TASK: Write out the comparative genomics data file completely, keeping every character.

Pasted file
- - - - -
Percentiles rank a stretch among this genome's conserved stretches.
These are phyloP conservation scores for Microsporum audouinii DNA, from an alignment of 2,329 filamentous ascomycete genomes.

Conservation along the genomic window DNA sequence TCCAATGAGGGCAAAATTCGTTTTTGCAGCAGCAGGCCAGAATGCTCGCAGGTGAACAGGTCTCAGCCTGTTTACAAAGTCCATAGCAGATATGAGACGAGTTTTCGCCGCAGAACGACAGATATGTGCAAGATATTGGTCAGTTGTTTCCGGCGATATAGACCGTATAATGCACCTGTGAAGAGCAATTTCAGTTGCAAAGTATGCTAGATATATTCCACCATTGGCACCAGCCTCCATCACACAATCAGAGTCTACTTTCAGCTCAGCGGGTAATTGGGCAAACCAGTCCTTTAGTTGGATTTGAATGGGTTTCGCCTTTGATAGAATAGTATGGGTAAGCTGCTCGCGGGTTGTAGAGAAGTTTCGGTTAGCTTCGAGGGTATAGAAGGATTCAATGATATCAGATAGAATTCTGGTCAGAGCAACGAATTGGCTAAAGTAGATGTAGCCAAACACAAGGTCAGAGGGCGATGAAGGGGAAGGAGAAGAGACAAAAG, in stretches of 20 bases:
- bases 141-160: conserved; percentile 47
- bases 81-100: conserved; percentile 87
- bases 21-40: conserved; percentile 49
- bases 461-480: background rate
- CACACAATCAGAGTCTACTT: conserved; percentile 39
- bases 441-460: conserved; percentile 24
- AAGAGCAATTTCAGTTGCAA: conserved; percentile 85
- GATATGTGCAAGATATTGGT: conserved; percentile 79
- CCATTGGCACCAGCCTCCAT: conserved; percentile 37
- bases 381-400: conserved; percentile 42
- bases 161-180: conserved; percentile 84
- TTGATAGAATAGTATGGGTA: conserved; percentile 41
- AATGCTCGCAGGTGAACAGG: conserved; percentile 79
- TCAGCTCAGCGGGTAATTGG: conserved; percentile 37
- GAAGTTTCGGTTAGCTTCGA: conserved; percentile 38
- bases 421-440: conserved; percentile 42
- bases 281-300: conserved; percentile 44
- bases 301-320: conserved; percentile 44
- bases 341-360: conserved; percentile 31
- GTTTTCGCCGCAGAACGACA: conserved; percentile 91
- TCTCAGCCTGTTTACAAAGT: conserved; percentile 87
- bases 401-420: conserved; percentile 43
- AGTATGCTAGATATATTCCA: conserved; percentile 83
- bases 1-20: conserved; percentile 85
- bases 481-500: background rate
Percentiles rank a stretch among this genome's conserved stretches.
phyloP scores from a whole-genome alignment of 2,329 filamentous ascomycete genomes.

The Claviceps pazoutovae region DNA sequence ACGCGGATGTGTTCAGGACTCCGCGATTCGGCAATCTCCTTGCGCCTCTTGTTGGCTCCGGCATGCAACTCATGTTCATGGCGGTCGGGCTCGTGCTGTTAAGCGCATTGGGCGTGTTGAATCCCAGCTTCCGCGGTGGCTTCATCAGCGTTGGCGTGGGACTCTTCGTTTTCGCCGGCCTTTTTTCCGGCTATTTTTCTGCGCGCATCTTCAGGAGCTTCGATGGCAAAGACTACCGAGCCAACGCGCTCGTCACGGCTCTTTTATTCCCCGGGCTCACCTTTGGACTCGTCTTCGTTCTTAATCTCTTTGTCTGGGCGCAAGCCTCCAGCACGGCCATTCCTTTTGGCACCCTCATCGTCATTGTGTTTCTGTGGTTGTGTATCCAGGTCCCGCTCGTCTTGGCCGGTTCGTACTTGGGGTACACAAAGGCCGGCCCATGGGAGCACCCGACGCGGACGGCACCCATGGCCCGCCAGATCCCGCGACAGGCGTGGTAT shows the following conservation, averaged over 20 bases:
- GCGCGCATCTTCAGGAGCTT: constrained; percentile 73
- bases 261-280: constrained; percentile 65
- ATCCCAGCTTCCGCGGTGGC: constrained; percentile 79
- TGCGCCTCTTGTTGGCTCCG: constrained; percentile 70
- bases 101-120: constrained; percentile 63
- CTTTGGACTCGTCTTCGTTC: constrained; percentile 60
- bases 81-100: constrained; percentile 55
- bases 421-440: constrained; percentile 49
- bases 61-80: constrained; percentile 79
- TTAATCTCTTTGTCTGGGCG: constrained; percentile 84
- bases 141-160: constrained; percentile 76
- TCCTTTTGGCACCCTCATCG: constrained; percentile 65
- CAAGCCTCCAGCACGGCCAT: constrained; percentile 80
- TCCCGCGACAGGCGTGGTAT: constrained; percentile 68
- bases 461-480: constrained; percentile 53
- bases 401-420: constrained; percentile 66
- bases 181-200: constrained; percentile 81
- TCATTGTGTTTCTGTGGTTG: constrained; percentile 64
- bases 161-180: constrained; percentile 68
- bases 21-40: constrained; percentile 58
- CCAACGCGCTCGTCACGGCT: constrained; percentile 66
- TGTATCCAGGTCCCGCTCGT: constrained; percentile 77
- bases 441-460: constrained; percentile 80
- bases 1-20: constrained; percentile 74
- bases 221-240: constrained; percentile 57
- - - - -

Percentiles rank a stretch among this genome's conserved stretches.
These are phyloP conservation scores for Microsporum audouinii DNA, from an alignment of 2,329 filamentous ascomycete genomes.

Conservation along the genomic window DNA sequence TCCAATGAGGGCAAAATTCGTTTTTGCAGCAGCAGGCCAGAATGCTCGCAGGTGAACAGGTCTCAGCCTGTTTACAAAGTCCATAGCAGATATGAGACGAGTTTTCGCCGCAGAACGACAGATATGTGCAAGATATTGGTCAGTTGTTTCCGGCGATATAGACCGTATAATGCACCTGTGAAGAGCAATTTCAGTTGCAAAGTATGCTAGATATATTCCACCATTGGCACCAGCCTCCATCACACAATCAGAGTCTACTTTCAGCTCAGCGGGTAATTGGGCAAACCAGTCCTTTAGTTGGATTTGAATGGGTTTCGCCTTTGATAGAATAGTATGGGTAAGCTGCTCGCGGGTTGTAGAGAAGTTTCGGTTAGCTTCGAGGGTATAGAAGGATTCAATGATATCAGATAGAATTCTGGTCAGAGCAACGAATTGGCTAAAGTAGATGTAGCCAAACACAAGGTCAGAGGGCGATGAAGGGGAAGGAGAAGAGACAAAAG, in stretches of 20 bases:
- bases 141-160: conserved; percentile 47
- bases 81-100: conserved; percentile 87
- bases 21-40: conserved; percentile 49
- bases 461-480: background rate
- CACACAATCAGAGTCTACTT: conserved; percentile 39
- bases 441-460: conserved; percentile 24
- AAGAGCAATTTCAGTTGCAA: conserved; percentile 85
- GATATGTGCAAGATATTGGT: conserved; percentile 79
- CCATTGGCACCAGCCTCCAT: conserved; percentile 37
- bases 381-400: conserved; percentile 42
- bases 161-180: conserved; percentile 84
- TTGATAGAATAGTATGGGTA: conserved; percentile 41
- AATGCTCGCAGGTGAACAGG: conserved; percentile 79
- TCAGCTCAGCGGGTAATTGG: conserved; percentile 37
- GAAGTTTCGGTTAGCTTCGA: conserved; percentile 38
- bases 421-440: conserved; percentile 42
- bases 281-300: conserved; percentile 44
- bases 301-320: conserved; percentile 44
- bases 341-360: conserved; percentile 31
- GTTTTCGCCGCAGAACGACA: conserved; percentile 91
- TCTCAGCCTGTTTACAAAGT: conserved; percentile 87
- bases 401-420: conserved; percentile 43
- AGTATGCTAGATATATTCCA: conserved; percentile 83
- bases 1-20: conserved; percentile 85
- bases 481-500: background rate
Percentiles rank a stretch among this genome's conserved stretches.
phyloP scores from a whole-genome alignment of 2,329 filamentous ascomycete genomes.

The Claviceps pazoutovae region DNA sequence ACGCGGATGTGTTCAGGACTCCGCGATTCGGCAATCTCCTTGCGCCTCTTGTTGGCTCCGGCATGCAACTCATGTTCATGGCGGTCGGGCTCGTGCTGTTAAGCGCATTGGGCGTGTTGAATCCCAGCTTCCGCGGTGGCTTCATCAGCGTTGGCGTGGGACTCTTCGTTTTCGCCGGCCTTTTTTCCGGCTATTTTTCTGCGCGCATCTTCAGGAGCTTCGATGGCAAAGACTACCGAGCCAACGCGCTCGTCACGGCTCTTTTATTCCCCGGGCTCACCTTTGGACTCGTCTTCGTTCTTAATCTCTTTGTCTGGGCGCAAGCCTCCAGCACGGCCATTCCTTTTGGCACCCTCATCGTCATTGTGTTTCTGTGGTTGTGTATCCAGGTCCCGCTCGTCTTGGCCGGTTCGTACTTGGGGTACACAAAGGCCGGCCCATGGGAGCACCCGACGCGGACGGCACCCATGGCCCGCCAGATCCCGCGACAGGCGTGGTAT shows the following conservation, averaged over 20 bases:
- GCGCGCATCTTCAGGAGCTT: constrained; percentile 73
- bases 261-280: constrained; percentile 65
- ATCCCAGCTTCCGCGGTGGC: constrained; percentile 79
- TGCGCCTCTTGTTGGCTCCG: constrained; percentile 70
- bases 101-120: constrained; percentile 63
- CTTTGGACTCGTCTTCGTTC: constrained; percentile 60
- bases 81-100: constrained; percentile 55
- bases 421-440: constrained; percentile 49
- bases 61-80: constrained; percentile 79
- TTAATCTCTTTGTCTGGGCG: constrained; percentile 84
- bases 141-160: constrained; percentile 76
- TCCTTTTGGCACCCTCATCG: constrained; percentile 65
- CAAGCCTCCAGCACGGCCAT: constrained; percentile 80
- TCCCGCGACAGGCGTGGTAT: constrained; percentile 68
- bases 461-480: constrained; percentile 53
- bases 401-420: constrained; percentile 66
- bases 181-200: constrained; percentile 81
- TCATTGTGTTTCTGTGGTTG: constrained; percentile 64
- bases 161-180: constrained; percentile 68
- bases 21-40: constrained; percentile 58
- CCAACGCGCTCGTCACGGCT: constrained; percentile 66
- TGTATCCAGGTCCCGCTCGT: constrained; percentile 77
- bases 441-460: constrained; percentile 80
- bases 1-20: constrained; percentile 74
- bases 221-240: constrained; percentile 57